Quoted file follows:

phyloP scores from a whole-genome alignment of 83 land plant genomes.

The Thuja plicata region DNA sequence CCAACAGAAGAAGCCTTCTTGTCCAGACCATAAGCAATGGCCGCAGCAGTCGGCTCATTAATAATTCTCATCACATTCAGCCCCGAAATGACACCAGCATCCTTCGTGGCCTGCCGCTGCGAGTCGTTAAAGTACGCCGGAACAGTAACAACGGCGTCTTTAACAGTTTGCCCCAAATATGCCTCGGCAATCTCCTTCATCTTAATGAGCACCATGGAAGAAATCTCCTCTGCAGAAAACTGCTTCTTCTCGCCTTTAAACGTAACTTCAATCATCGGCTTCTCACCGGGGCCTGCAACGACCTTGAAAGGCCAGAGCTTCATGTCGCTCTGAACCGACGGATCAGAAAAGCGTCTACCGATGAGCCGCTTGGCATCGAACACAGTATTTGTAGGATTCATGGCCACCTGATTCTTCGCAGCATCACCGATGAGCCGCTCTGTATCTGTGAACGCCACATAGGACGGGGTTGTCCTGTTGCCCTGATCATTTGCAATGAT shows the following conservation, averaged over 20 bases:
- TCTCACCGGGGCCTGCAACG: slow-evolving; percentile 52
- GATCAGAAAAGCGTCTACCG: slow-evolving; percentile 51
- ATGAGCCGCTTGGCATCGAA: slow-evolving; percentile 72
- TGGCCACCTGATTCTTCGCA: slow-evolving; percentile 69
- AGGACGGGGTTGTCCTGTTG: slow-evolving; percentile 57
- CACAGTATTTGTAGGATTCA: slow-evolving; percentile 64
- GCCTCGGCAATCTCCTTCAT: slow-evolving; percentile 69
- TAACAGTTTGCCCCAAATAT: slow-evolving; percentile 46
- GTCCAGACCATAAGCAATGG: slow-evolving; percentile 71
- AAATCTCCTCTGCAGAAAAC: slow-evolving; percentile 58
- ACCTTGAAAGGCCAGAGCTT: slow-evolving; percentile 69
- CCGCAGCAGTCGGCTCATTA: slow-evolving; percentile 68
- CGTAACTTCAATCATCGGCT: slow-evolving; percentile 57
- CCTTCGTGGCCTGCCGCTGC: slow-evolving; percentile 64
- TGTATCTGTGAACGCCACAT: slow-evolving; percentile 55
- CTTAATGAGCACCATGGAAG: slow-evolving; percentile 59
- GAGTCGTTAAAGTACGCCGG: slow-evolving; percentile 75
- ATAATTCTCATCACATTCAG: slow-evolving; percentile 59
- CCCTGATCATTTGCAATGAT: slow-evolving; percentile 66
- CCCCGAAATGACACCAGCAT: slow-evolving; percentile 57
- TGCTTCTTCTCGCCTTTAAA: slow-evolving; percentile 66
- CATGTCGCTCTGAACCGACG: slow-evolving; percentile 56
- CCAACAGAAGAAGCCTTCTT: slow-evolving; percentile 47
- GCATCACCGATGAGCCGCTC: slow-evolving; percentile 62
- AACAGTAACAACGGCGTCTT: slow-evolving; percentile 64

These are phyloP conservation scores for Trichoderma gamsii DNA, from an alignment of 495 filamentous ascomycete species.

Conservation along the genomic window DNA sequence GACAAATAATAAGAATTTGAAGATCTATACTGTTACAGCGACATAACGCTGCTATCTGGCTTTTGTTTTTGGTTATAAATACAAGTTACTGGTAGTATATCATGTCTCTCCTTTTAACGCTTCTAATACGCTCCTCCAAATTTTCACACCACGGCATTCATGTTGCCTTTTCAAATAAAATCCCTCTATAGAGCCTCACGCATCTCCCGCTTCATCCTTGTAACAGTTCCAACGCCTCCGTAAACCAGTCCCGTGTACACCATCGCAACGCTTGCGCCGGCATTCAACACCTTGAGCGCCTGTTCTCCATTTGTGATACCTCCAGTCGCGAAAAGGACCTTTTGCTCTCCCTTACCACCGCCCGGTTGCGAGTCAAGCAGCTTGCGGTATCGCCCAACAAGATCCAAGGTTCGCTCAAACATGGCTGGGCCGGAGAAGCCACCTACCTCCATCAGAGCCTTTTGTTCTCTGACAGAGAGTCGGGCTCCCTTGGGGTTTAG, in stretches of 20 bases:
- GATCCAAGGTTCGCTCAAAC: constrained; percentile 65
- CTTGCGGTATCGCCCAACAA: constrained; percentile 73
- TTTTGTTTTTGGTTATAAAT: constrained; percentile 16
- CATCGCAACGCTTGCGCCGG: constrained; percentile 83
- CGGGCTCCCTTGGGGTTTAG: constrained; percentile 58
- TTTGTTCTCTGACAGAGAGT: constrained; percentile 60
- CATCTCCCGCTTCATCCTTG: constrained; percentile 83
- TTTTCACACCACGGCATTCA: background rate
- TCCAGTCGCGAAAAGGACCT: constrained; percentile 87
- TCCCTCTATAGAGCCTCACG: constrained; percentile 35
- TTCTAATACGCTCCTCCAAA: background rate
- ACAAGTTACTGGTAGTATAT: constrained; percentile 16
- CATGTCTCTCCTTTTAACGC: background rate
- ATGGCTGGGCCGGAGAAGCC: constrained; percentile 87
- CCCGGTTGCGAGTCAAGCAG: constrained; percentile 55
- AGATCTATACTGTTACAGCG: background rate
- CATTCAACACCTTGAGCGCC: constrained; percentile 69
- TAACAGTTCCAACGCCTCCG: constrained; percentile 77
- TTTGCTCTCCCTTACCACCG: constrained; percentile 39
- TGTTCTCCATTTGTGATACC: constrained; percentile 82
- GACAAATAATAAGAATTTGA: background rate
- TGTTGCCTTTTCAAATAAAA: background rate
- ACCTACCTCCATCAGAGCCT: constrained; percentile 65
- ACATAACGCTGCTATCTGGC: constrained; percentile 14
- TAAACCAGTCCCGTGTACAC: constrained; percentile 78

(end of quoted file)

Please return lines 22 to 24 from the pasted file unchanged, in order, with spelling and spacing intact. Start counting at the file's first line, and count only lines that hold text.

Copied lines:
- CCCCGAAATGACACCAGCAT: slow-evolving; percentile 57
- TGCTTCTTCTCGCCTTTAAA: slow-evolving; percentile 66
- CATGTCGCTCTGAACCGACG: slow-evolving; percentile 56